As Sullivan pointed out in an essay published last year, it’s possible that China is looking to follow the American model from 130 years ago, building up its navy and expanding its reach, to push us farther and farther east in the Pacific. But it is equally possible that its strategy is to deploy its 5G networks around the world, make nations dependent on its aid, its infrastructure projects and its vaccines, and spread influence that way. Or it may try both. In any case, we now have a full-scope competitor — an economic and technological competitor and a military adversary.

The subpoenas that Biden’s Commerce Department served to the Chinese companies were sent out under a Trump administration policy, which allows the executive branch to intervene on sales of foreign-made communications equipment if national security is seen as at risk. Would you say U.S.-China relations represent a rare area in which Biden is not seeking a hard break from his predecessor’s policies?

Certainly the Biden team has not walked away from the instruments of power exercised by Trump; I think it realizes that Trump accurately identified the importance of addressing the China challenge. The Biden camp just believes he confronted it the wrong way. Trump thought he could ban Chinese technologies, and impose sanctions on the country until it came to the bargaining table.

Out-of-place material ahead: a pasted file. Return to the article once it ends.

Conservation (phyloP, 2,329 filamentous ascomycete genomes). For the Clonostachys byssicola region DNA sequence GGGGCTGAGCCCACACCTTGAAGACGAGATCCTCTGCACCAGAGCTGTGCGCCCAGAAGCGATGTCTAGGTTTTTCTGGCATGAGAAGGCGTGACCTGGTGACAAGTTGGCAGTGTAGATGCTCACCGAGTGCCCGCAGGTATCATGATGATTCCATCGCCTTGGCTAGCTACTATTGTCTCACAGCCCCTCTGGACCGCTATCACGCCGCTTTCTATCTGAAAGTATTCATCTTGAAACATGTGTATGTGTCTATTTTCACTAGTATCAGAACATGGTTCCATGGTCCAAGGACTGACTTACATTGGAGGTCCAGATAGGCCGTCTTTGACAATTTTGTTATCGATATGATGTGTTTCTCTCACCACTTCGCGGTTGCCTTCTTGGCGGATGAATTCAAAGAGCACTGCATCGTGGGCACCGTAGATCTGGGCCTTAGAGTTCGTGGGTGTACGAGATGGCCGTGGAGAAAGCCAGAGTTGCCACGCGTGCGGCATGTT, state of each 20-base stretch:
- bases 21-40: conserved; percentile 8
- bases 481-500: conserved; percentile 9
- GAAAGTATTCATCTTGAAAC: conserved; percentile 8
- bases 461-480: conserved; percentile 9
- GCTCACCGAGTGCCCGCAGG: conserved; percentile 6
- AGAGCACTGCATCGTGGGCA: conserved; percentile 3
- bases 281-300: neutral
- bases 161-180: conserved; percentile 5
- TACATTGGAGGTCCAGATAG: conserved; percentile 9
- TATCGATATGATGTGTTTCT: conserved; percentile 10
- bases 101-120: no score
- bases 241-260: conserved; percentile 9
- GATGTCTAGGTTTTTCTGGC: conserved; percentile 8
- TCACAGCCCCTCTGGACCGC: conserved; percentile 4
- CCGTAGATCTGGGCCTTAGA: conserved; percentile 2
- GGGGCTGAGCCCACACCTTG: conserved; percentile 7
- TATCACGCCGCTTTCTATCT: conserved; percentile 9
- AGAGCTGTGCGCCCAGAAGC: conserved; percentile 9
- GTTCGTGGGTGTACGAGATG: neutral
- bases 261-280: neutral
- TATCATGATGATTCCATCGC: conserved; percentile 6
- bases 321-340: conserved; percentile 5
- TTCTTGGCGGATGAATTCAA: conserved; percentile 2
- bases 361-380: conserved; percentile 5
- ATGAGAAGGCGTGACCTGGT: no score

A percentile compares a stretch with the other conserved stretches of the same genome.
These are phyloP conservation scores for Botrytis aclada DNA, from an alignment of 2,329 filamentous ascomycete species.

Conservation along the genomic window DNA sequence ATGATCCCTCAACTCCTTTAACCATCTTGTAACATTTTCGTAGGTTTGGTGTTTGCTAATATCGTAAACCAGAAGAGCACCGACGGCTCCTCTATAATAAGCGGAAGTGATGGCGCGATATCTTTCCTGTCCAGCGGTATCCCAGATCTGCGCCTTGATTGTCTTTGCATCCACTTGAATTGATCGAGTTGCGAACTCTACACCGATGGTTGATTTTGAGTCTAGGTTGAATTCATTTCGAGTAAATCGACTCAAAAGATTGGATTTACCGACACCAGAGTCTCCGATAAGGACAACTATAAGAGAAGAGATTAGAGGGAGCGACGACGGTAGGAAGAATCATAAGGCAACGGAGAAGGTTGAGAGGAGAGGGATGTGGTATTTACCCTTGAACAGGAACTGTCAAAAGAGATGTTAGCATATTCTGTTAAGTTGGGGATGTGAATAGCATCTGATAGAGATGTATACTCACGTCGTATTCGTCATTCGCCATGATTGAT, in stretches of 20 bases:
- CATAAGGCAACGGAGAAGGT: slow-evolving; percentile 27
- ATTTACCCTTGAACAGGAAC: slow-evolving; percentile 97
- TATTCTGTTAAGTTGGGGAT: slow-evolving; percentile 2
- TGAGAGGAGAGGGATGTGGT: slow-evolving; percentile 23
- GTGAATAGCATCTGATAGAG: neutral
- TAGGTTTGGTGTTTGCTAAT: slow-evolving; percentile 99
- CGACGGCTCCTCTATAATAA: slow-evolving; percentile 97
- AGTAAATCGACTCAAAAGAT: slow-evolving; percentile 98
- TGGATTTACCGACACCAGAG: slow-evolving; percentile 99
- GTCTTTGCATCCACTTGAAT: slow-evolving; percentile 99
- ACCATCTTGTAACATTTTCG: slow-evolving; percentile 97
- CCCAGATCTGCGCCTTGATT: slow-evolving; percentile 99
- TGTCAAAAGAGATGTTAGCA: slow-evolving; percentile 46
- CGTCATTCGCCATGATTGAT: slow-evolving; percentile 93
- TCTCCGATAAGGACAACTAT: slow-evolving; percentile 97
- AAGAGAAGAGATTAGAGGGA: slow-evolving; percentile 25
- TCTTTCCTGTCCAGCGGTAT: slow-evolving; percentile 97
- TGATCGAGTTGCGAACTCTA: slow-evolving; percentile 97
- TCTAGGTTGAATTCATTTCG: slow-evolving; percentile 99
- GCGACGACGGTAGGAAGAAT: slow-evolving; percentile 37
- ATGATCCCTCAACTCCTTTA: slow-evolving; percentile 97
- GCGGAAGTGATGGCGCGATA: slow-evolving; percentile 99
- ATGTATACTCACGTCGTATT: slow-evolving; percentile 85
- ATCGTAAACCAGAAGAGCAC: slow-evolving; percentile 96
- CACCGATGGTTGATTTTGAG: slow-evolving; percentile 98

But China is too big to sanction effectively. And at the end of the day, the U.S. has to innovate and produce competitive products. To the Biden team, that means we need our own answer to 5G networks, because right now there is no American-made alternative. It means we need to make advances in semiconductors and artificial intelligence, even if that requires some innovative, government-backed industrial policy.

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North Korean Threat Forces Biden Into Balancing Act With China

SEOUL — As it ends its first high-level diplomatic tour of Asia on Thursday, the Biden administration is banking on international alliances in the region to help stem the growing threat posed by North Korea’s ballistic missiles and nuclear capabilities.

But the country that is perhaps in the best position to influence Pyongyang is one that President Biden has increasingly viewed as an adversary: China.

Following meetings this week in South Korea and Japan, the administration finds itself facing a diplomatic stalemate of the kind that irritated former President Barack Obama and drove former President Donald J. Trump to declare his love for Kim Jong-un, the leader of North Korea, in a manic but ultimately thwarted drive for a breakthrough.